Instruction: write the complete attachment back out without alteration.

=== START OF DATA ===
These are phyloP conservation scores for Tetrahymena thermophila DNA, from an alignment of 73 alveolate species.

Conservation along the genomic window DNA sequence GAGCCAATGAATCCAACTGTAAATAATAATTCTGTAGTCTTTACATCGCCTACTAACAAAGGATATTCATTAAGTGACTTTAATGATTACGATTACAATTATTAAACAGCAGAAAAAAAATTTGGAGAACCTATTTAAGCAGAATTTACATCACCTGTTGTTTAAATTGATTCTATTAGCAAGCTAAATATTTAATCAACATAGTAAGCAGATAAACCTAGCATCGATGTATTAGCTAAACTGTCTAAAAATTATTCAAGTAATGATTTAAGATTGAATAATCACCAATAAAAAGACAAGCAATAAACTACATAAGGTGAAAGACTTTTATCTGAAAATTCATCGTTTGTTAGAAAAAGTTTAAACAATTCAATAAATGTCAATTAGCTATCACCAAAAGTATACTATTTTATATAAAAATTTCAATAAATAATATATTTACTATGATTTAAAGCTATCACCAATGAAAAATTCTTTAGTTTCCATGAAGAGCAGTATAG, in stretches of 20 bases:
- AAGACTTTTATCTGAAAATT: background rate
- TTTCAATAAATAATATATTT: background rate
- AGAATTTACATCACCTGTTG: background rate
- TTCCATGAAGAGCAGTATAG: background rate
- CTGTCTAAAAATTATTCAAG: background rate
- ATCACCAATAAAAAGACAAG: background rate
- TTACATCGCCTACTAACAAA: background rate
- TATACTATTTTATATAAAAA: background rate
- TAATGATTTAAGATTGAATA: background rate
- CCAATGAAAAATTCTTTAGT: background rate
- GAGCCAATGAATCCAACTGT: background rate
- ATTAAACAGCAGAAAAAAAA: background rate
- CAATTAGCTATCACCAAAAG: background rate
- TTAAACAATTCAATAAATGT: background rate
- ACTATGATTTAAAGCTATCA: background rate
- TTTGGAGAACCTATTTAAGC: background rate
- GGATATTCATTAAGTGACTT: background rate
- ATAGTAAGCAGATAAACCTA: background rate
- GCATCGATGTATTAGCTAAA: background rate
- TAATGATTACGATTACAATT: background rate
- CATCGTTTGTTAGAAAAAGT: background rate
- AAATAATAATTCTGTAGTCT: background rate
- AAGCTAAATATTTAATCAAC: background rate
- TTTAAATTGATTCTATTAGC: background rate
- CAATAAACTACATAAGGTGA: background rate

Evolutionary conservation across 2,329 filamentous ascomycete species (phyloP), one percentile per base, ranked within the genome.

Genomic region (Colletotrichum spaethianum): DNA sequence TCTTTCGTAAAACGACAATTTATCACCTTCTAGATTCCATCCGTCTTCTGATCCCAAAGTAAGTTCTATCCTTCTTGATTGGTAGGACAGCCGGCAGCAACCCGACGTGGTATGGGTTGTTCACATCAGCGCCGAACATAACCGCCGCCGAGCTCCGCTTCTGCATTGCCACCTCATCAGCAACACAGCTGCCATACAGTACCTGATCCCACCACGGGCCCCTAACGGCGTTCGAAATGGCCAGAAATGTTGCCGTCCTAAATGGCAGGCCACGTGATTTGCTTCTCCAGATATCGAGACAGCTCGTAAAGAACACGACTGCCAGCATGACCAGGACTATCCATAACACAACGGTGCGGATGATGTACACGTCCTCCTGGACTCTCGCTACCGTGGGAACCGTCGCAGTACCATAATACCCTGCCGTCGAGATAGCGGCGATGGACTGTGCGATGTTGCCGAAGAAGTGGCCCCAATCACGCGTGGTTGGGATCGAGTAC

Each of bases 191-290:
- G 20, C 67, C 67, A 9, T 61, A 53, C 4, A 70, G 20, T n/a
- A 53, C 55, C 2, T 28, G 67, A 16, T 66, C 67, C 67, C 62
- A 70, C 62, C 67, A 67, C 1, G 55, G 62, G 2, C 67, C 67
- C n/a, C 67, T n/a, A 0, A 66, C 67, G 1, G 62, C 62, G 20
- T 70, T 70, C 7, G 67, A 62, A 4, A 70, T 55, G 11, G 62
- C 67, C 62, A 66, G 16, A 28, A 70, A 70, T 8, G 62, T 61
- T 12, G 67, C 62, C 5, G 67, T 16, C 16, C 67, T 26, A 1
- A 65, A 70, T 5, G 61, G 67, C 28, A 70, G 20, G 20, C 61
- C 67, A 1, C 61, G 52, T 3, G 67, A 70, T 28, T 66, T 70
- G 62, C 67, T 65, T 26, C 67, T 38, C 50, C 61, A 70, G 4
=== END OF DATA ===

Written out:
These are phyloP conservation scores for Tetrahymena thermophila DNA, from an alignment of 73 alveolate species.

Conservation along the genomic window DNA sequence GAGCCAATGAATCCAACTGTAAATAATAATTCTGTAGTCTTTACATCGCCTACTAACAAAGGATATTCATTAAGTGACTTTAATGATTACGATTACAATTATTAAACAGCAGAAAAAAAATTTGGAGAACCTATTTAAGCAGAATTTACATCACCTGTTGTTTAAATTGATTCTATTAGCAAGCTAAATATTTAATCAACATAGTAAGCAGATAAACCTAGCATCGATGTATTAGCTAAACTGTCTAAAAATTATTCAAGTAATGATTTAAGATTGAATAATCACCAATAAAAAGACAAGCAATAAACTACATAAGGTGAAAGACTTTTATCTGAAAATTCATCGTTTGTTAGAAAAAGTTTAAACAATTCAATAAATGTCAATTAGCTATCACCAAAAGTATACTATTTTATATAAAAATTTCAATAAATAATATATTTACTATGATTTAAAGCTATCACCAATGAAAAATTCTTTAGTTTCCATGAAGAGCAGTATAG, in stretches of 20 bases:
- AAGACTTTTATCTGAAAATT: background rate
- TTTCAATAAATAATATATTT: background rate
- AGAATTTACATCACCTGTTG: background rate
- TTCCATGAAGAGCAGTATAG: background rate
- CTGTCTAAAAATTATTCAAG: background rate
- ATCACCAATAAAAAGACAAG: background rate
- TTACATCGCCTACTAACAAA: background rate
- TATACTATTTTATATAAAAA: background rate
- TAATGATTTAAGATTGAATA: background rate
- CCAATGAAAAATTCTTTAGT: background rate
- GAGCCAATGAATCCAACTGT: background rate
- ATTAAACAGCAGAAAAAAAA: background rate
- CAATTAGCTATCACCAAAAG: background rate
- TTAAACAATTCAATAAATGT: background rate
- ACTATGATTTAAAGCTATCA: background rate
- TTTGGAGAACCTATTTAAGC: background rate
- GGATATTCATTAAGTGACTT: background rate
- ATAGTAAGCAGATAAACCTA: background rate
- GCATCGATGTATTAGCTAAA: background rate
- TAATGATTACGATTACAATT: background rate
- CATCGTTTGTTAGAAAAAGT: background rate
- AAATAATAATTCTGTAGTCT: background rate
- AAGCTAAATATTTAATCAAC: background rate
- TTTAAATTGATTCTATTAGC: background rate
- CAATAAACTACATAAGGTGA: background rate

Evolutionary conservation across 2,329 filamentous ascomycete species (phyloP), one percentile per base, ranked within the genome.

Genomic region (Colletotrichum spaethianum): DNA sequence TCTTTCGTAAAACGACAATTTATCACCTTCTAGATTCCATCCGTCTTCTGATCCCAAAGTAAGTTCTATCCTTCTTGATTGGTAGGACAGCCGGCAGCAACCCGACGTGGTATGGGTTGTTCACATCAGCGCCGAACATAACCGCCGCCGAGCTCCGCTTCTGCATTGCCACCTCATCAGCAACACAGCTGCCATACAGTACCTGATCCCACCACGGGCCCCTAACGGCGTTCGAAATGGCCAGAAATGTTGCCGTCCTAAATGGCAGGCCACGTGATTTGCTTCTCCAGATATCGAGACAGCTCGTAAAGAACACGACTGCCAGCATGACCAGGACTATCCATAACACAACGGTGCGGATGATGTACACGTCCTCCTGGACTCTCGCTACCGTGGGAACCGTCGCAGTACCATAATACCCTGCCGTCGAGATAGCGGCGATGGACTGTGCGATGTTGCCGAAGAAGTGGCCCCAATCACGCGTGGTTGGGATCGAGTAC

Each of bases 191-290:
- G 20, C 67, C 67, A 9, T 61, A 53, C 4, A 70, G 20, T n/a
- A 53, C 55, C 2, T 28, G 67, A 16, T 66, C 67, C 67, C 62
- A 70, C 62, C 67, A 67, C 1, G 55, G 62, G 2, C 67, C 67
- C n/a, C 67, T n/a, A 0, A 66, C 67, G 1, G 62, C 62, G 20
- T 70, T 70, C 7, G 67, A 62, A 4, A 70, T 55, G 11, G 62
- C 67, C 62, A 66, G 16, A 28, A 70, A 70, T 8, G 62, T 61
- T 12, G 67, C 62, C 5, G 67, T 16, C 16, C 67, T 26, A 1
- A 65, A 70, T 5, G 61, G 67, C 28, A 70, G 20, G 20, C 61
- C 67, A 1, C 61, G 52, T 3, G 67, A 70, T 28, T 66, T 70
- G 62, C 67, T 65, T 26, C 67, T 38, C 50, C 61, A 70, G 4